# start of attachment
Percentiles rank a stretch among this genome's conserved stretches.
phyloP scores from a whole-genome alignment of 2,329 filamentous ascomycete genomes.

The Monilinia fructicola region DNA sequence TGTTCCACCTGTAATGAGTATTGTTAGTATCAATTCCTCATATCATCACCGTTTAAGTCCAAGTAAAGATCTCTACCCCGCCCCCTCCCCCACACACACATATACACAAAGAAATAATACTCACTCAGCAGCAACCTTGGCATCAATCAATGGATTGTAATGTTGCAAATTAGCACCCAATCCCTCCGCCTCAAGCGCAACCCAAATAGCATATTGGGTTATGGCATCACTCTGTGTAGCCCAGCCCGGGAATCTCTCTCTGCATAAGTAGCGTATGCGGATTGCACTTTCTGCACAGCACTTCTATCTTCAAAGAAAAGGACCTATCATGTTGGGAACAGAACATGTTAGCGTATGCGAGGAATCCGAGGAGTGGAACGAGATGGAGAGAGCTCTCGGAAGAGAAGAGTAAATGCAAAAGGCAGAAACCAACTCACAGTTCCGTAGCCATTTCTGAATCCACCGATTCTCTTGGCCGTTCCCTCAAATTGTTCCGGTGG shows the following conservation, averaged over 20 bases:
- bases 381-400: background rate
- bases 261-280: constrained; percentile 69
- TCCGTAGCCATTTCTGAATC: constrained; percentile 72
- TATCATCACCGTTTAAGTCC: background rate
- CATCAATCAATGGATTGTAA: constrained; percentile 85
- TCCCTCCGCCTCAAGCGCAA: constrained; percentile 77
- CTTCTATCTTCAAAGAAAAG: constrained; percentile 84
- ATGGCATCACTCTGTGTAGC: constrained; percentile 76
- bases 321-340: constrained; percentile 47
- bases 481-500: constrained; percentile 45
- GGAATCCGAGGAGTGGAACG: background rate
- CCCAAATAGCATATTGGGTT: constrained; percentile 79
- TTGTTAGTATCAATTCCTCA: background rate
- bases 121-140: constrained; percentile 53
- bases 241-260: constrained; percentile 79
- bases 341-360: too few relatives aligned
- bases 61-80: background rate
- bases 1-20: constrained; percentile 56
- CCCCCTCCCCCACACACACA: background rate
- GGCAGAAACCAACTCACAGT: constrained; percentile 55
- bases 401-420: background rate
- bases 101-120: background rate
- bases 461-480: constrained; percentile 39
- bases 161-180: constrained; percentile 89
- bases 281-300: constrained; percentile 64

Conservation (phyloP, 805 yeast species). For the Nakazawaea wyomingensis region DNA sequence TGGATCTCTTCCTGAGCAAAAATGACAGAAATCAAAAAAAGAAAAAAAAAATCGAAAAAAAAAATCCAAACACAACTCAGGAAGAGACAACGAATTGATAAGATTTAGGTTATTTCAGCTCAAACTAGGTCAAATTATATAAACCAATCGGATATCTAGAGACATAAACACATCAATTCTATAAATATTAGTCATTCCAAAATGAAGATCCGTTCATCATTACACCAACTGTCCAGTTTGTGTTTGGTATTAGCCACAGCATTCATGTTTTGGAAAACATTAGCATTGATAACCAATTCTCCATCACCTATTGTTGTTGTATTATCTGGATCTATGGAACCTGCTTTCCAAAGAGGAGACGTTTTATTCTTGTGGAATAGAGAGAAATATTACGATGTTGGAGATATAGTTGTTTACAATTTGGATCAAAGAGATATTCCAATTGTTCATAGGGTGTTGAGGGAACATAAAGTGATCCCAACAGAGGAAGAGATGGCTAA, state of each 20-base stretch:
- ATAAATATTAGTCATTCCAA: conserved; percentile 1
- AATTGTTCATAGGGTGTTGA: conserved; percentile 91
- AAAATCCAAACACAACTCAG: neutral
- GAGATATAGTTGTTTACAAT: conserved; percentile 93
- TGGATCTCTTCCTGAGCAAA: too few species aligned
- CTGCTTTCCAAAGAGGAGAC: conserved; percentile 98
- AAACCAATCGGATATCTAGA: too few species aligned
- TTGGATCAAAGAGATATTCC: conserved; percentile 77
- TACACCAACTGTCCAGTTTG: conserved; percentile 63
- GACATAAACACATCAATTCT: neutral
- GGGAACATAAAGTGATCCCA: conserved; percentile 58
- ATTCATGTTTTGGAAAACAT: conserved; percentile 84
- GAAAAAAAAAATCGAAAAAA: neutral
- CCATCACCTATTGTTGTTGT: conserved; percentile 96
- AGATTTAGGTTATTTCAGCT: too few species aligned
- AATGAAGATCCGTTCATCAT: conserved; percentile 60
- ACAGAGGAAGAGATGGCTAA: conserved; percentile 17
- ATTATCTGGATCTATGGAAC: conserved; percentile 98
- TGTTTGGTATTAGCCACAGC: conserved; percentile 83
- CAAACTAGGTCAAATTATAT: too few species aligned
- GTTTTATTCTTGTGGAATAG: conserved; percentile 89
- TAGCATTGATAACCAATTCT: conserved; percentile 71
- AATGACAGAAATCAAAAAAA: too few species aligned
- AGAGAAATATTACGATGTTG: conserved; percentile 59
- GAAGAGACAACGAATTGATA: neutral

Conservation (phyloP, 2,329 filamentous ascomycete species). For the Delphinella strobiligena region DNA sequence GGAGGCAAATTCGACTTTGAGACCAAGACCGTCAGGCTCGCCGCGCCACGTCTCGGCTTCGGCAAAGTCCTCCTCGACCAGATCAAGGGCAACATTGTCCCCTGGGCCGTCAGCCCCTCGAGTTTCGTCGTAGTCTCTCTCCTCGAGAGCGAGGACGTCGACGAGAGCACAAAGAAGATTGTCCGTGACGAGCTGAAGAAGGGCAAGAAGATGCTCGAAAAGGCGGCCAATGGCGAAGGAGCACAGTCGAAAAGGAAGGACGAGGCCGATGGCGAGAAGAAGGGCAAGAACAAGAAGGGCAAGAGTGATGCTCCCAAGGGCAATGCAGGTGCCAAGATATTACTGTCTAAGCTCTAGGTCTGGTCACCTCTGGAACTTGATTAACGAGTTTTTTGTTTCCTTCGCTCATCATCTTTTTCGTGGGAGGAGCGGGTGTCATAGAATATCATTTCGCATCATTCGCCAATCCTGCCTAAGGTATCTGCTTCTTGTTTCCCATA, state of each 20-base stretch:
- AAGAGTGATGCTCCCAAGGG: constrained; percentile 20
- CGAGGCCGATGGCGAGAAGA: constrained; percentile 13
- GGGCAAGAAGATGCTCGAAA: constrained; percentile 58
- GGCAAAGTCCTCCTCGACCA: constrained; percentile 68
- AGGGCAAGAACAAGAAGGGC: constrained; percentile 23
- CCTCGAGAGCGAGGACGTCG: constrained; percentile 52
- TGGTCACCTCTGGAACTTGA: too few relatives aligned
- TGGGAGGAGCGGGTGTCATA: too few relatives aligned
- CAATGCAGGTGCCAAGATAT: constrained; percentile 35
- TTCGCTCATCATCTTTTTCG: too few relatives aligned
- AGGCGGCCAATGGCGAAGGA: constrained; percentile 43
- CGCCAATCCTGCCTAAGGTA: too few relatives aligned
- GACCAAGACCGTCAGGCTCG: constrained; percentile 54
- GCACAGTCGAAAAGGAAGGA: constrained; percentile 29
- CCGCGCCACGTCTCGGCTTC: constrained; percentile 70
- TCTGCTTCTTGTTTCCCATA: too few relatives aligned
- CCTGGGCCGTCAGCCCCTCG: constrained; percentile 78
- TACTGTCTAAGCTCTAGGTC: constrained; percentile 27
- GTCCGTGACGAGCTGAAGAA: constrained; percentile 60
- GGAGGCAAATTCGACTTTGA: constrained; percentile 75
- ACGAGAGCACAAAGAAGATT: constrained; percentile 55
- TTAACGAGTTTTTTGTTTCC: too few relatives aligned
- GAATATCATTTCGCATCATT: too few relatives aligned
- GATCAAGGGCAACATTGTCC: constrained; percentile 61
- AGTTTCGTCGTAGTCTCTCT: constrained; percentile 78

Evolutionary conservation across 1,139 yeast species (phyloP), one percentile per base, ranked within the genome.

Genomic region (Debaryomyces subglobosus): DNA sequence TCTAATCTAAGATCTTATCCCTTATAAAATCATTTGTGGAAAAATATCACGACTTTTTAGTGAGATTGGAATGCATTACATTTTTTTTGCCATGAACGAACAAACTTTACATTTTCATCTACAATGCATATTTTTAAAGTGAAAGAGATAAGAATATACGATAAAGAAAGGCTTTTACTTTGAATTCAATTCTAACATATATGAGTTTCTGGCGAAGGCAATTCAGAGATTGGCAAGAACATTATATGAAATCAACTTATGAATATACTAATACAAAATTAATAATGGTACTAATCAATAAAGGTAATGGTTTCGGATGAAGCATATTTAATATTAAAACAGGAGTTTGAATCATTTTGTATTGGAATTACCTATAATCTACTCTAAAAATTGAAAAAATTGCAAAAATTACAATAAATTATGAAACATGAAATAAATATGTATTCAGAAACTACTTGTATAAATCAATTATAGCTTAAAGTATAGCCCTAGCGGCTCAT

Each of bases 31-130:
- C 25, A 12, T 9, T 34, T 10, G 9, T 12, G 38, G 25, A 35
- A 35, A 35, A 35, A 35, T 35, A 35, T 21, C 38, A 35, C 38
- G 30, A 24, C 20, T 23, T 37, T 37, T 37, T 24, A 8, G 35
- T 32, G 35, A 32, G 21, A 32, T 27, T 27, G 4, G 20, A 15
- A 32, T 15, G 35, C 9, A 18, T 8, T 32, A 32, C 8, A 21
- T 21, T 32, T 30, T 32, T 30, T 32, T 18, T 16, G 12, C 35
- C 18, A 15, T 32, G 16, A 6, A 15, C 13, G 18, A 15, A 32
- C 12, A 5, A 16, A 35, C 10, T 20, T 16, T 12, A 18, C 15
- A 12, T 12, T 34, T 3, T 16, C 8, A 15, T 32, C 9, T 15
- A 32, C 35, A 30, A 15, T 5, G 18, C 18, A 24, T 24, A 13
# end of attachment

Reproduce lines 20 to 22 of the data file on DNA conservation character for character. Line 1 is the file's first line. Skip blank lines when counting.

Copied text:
- bases 61-80: background rate
- bases 1-20: constrained; percentile 56
- CCCCCTCCCCCACACACACA: background rate